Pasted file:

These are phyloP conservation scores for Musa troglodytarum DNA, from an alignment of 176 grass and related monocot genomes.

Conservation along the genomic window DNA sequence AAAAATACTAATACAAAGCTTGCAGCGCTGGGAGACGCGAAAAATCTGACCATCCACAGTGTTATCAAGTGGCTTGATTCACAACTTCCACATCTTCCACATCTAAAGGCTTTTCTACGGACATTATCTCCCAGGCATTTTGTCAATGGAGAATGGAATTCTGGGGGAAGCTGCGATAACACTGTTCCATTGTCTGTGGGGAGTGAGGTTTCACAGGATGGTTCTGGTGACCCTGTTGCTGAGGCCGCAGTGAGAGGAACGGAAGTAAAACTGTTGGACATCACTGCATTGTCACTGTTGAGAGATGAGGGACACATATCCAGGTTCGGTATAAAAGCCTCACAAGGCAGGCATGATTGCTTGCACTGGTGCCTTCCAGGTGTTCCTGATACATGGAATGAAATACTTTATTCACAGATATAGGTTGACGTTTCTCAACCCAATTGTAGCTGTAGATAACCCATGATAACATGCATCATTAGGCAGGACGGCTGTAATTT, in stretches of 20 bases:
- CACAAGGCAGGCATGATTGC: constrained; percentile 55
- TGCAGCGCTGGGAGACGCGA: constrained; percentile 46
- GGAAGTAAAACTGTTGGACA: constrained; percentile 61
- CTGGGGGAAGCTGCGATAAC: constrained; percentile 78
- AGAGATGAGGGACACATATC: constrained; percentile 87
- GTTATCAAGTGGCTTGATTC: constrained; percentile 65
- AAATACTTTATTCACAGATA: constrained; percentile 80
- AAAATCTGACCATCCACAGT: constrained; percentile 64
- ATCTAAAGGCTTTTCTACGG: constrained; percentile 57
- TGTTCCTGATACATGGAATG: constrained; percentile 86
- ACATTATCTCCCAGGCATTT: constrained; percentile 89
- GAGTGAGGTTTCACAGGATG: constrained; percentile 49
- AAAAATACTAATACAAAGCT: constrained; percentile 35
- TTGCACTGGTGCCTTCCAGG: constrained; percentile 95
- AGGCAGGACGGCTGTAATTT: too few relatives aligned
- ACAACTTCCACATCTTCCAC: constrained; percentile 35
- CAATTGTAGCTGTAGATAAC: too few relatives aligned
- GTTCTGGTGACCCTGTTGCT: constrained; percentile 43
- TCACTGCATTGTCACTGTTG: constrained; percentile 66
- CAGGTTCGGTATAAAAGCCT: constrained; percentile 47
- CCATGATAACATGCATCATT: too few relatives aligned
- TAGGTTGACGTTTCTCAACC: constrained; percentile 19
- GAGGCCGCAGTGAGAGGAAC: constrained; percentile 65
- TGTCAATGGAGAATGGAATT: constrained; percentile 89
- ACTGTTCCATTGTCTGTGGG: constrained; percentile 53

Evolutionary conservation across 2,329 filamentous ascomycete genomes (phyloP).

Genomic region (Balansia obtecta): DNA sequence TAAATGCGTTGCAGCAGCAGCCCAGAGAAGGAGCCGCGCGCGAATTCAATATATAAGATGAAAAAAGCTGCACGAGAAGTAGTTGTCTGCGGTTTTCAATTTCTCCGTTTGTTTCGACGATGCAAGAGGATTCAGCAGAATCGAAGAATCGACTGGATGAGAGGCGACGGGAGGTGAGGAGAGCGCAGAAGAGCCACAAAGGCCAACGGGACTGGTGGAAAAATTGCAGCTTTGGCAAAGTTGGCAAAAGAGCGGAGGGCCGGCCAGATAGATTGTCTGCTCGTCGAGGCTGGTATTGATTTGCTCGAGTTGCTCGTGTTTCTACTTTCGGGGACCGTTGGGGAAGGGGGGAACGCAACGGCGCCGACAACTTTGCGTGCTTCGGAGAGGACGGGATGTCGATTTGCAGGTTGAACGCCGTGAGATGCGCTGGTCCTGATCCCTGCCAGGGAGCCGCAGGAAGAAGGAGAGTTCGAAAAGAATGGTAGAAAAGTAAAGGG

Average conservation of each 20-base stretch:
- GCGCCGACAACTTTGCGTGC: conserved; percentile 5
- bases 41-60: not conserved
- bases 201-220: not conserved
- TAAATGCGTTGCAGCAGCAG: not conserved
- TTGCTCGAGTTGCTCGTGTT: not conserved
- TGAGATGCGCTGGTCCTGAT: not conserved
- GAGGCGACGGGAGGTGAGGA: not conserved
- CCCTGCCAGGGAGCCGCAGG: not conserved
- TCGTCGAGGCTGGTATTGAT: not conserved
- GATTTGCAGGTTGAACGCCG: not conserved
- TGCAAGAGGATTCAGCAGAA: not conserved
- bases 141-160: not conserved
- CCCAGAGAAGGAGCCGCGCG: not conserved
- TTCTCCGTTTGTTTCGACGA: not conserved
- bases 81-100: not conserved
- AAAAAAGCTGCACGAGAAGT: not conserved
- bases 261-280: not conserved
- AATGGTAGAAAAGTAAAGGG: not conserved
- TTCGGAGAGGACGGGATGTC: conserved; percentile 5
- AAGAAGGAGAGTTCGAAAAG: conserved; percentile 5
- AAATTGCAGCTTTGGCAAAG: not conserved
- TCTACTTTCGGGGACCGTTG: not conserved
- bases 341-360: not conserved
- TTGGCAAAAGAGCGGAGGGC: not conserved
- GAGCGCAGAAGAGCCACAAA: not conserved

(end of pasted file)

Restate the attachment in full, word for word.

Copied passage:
These are phyloP conservation scores for Musa troglodytarum DNA, from an alignment of 176 grass and related monocot genomes.

Conservation along the genomic window DNA sequence AAAAATACTAATACAAAGCTTGCAGCGCTGGGAGACGCGAAAAATCTGACCATCCACAGTGTTATCAAGTGGCTTGATTCACAACTTCCACATCTTCCACATCTAAAGGCTTTTCTACGGACATTATCTCCCAGGCATTTTGTCAATGGAGAATGGAATTCTGGGGGAAGCTGCGATAACACTGTTCCATTGTCTGTGGGGAGTGAGGTTTCACAGGATGGTTCTGGTGACCCTGTTGCTGAGGCCGCAGTGAGAGGAACGGAAGTAAAACTGTTGGACATCACTGCATTGTCACTGTTGAGAGATGAGGGACACATATCCAGGTTCGGTATAAAAGCCTCACAAGGCAGGCATGATTGCTTGCACTGGTGCCTTCCAGGTGTTCCTGATACATGGAATGAAATACTTTATTCACAGATATAGGTTGACGTTTCTCAACCCAATTGTAGCTGTAGATAACCCATGATAACATGCATCATTAGGCAGGACGGCTGTAATTT, in stretches of 20 bases:
- CACAAGGCAGGCATGATTGC: constrained; percentile 55
- TGCAGCGCTGGGAGACGCGA: constrained; percentile 46
- GGAAGTAAAACTGTTGGACA: constrained; percentile 61
- CTGGGGGAAGCTGCGATAAC: constrained; percentile 78
- AGAGATGAGGGACACATATC: constrained; percentile 87
- GTTATCAAGTGGCTTGATTC: constrained; percentile 65
- AAATACTTTATTCACAGATA: constrained; percentile 80
- AAAATCTGACCATCCACAGT: constrained; percentile 64
- ATCTAAAGGCTTTTCTACGG: constrained; percentile 57
- TGTTCCTGATACATGGAATG: constrained; percentile 86
- ACATTATCTCCCAGGCATTT: constrained; percentile 89
- GAGTGAGGTTTCACAGGATG: constrained; percentile 49
- AAAAATACTAATACAAAGCT: constrained; percentile 35
- TTGCACTGGTGCCTTCCAGG: constrained; percentile 95
- AGGCAGGACGGCTGTAATTT: too few relatives aligned
- ACAACTTCCACATCTTCCAC: constrained; percentile 35
- CAATTGTAGCTGTAGATAAC: too few relatives aligned
- GTTCTGGTGACCCTGTTGCT: constrained; percentile 43
- TCACTGCATTGTCACTGTTG: constrained; percentile 66
- CAGGTTCGGTATAAAAGCCT: constrained; percentile 47
- CCATGATAACATGCATCATT: too few relatives aligned
- TAGGTTGACGTTTCTCAACC: constrained; percentile 19
- GAGGCCGCAGTGAGAGGAAC: constrained; percentile 65
- TGTCAATGGAGAATGGAATT: constrained; percentile 89
- ACTGTTCCATTGTCTGTGGG: constrained; percentile 53

Evolutionary conservation across 2,329 filamentous ascomycete genomes (phyloP).

Genomic region (Balansia obtecta): DNA sequence TAAATGCGTTGCAGCAGCAGCCCAGAGAAGGAGCCGCGCGCGAATTCAATATATAAGATGAAAAAAGCTGCACGAGAAGTAGTTGTCTGCGGTTTTCAATTTCTCCGTTTGTTTCGACGATGCAAGAGGATTCAGCAGAATCGAAGAATCGACTGGATGAGAGGCGACGGGAGGTGAGGAGAGCGCAGAAGAGCCACAAAGGCCAACGGGACTGGTGGAAAAATTGCAGCTTTGGCAAAGTTGGCAAAAGAGCGGAGGGCCGGCCAGATAGATTGTCTGCTCGTCGAGGCTGGTATTGATTTGCTCGAGTTGCTCGTGTTTCTACTTTCGGGGACCGTTGGGGAAGGGGGGAACGCAACGGCGCCGACAACTTTGCGTGCTTCGGAGAGGACGGGATGTCGATTTGCAGGTTGAACGCCGTGAGATGCGCTGGTCCTGATCCCTGCCAGGGAGCCGCAGGAAGAAGGAGAGTTCGAAAAGAATGGTAGAAAAGTAAAGGG

Average conservation of each 20-base stretch:
- GCGCCGACAACTTTGCGTGC: conserved; percentile 5
- bases 41-60: not conserved
- bases 201-220: not conserved
- TAAATGCGTTGCAGCAGCAG: not conserved
- TTGCTCGAGTTGCTCGTGTT: not conserved
- TGAGATGCGCTGGTCCTGAT: not conserved
- GAGGCGACGGGAGGTGAGGA: not conserved
- CCCTGCCAGGGAGCCGCAGG: not conserved
- TCGTCGAGGCTGGTATTGAT: not conserved
- GATTTGCAGGTTGAACGCCG: not conserved
- TGCAAGAGGATTCAGCAGAA: not conserved
- bases 141-160: not conserved
- CCCAGAGAAGGAGCCGCGCG: not conserved
- TTCTCCGTTTGTTTCGACGA: not conserved
- bases 81-100: not conserved
- AAAAAAGCTGCACGAGAAGT: not conserved
- bases 261-280: not conserved
- AATGGTAGAAAAGTAAAGGG: not conserved
- TTCGGAGAGGACGGGATGTC: conserved; percentile 5
- AAGAAGGAGAGTTCGAAAAG: conserved; percentile 5
- AAATTGCAGCTTTGGCAAAG: not conserved
- TCTACTTTCGGGGACCGTTG: not conserved
- bases 341-360: not conserved
- TTGGCAAAAGAGCGGAGGGC: not conserved
- GAGCGCAGAAGAGCCACAAA: not conserved